Localization of Free and Bound Metal Species through X-Ray Synchrotron Fluorescence Microscopy in the Rodent Brain and Their Relation to Behavior
Reviewer 1 Report
line 156 fused quartz slides were also Cu and Fe free, yes?
line 471 can lead "to" disruptions
Under acknowledgements, add " Use of the National Synchrotron Light source, Brookhaven National Laboratory, was supported by the U. S. Depart. of Energy, Office of Science, Office of Basic energy Sciences, under Contract No. DE-AC02-98CH10886. I don't know if tony and Steve want something added for X26. I'll leave that up to them
We thank the reviewer for his/her comments on our submission. Per the reviewer's suggestions, we have made the following revisions that are highlighted (in yellow) in the updated manuscript:
Line 164 (re: slides): we confirmed with contributing author A.L. that the brain samples were mounted on to "metal-free, Suprasil quartz slides". This has been updated in the manuscript.
Line 471 (error): "to" has been added to this sentence.
Acknowledgements: the acknowledgements section has been updated to include supporting contract information.
Additional minor spelling errors, references, and other comments from the second reviewer have been addressed in the updated manuscript.
Reviewer 2 Report
This review manuscript entitled “Localization of free and bound metal species through X-ray synchrotron fluorescence microscopy in the rodent brain and its relation to behavior” presents a comprehensive literature covering the presence and role of essential bio-metals in brain areas with particular emphasis on hippocampus, a region critically involved in learning and memory. The authors convincingly suggest further research to fill the gaps in our understanding of bio-metals in brain physiology and pathophysiology. I appreciate authors effort to diligently introduce several disparate results opposing different views with possible reasoning, wherever required in the manuscript. Overall, the present review is very well written, easy to understand and provides all-inclusive information about 3 most abundant bio-metals in brain. However, to support some statements and to shed light on some contentious debates, some additional references and literature review is necessary. I have following comments that I feel will further improve this review article:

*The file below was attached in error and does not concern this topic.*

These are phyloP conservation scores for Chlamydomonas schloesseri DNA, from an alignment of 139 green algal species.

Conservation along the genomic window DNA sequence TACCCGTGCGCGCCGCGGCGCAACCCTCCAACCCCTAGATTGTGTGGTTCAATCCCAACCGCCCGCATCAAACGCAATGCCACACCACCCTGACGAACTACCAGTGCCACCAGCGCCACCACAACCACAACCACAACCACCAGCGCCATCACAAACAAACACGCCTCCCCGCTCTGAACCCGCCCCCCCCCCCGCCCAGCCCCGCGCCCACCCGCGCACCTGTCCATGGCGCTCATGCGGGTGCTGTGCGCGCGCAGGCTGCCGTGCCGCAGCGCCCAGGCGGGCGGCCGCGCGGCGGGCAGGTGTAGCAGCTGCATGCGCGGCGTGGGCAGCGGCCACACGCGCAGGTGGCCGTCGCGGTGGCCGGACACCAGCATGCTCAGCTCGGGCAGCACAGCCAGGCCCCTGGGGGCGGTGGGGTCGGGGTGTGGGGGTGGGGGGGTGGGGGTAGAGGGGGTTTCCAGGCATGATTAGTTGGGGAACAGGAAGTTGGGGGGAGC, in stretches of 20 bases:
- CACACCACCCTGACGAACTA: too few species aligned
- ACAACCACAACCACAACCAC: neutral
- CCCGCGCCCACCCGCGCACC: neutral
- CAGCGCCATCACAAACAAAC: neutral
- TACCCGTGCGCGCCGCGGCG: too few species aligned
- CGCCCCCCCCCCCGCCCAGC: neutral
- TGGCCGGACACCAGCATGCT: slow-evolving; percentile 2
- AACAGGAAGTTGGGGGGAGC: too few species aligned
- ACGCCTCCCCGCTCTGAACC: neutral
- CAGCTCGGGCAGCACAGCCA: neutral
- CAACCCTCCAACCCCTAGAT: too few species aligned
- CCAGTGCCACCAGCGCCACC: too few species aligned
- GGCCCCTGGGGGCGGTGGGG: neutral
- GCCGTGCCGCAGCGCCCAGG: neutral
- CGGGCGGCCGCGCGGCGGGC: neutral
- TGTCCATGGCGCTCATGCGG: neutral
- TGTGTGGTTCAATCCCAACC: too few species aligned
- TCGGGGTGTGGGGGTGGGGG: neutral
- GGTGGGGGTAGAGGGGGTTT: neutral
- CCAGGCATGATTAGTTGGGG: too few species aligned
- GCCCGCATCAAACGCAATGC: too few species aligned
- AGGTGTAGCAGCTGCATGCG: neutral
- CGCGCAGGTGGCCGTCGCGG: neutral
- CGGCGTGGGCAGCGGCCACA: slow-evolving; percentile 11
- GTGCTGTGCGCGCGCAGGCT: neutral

1. Please add references for this very first sentence of the review article: “Metal homeostasis has gained attention within the past few decades due its involvement in numerous biochemical interactions and diseases, such as Wilson’s disease, Menke’s disease, Alzheimer’s disease, depression, and anemia.”
2. Line 209: “further detailed Zns role in neurotransmission notable in forebrain structures including”. Replace with “further detailed role of zinc in neurotransmission, notable in forebrain structures including”
3. Fe, Zn, Cu and Mg share several properties like being divalent cations, occasionally using the same transport systems and compete to pass through same ionotropic channels. Common ion effect should be considered while interpretation of experiments that used externally administered metal salts. Please discuss this after line 517.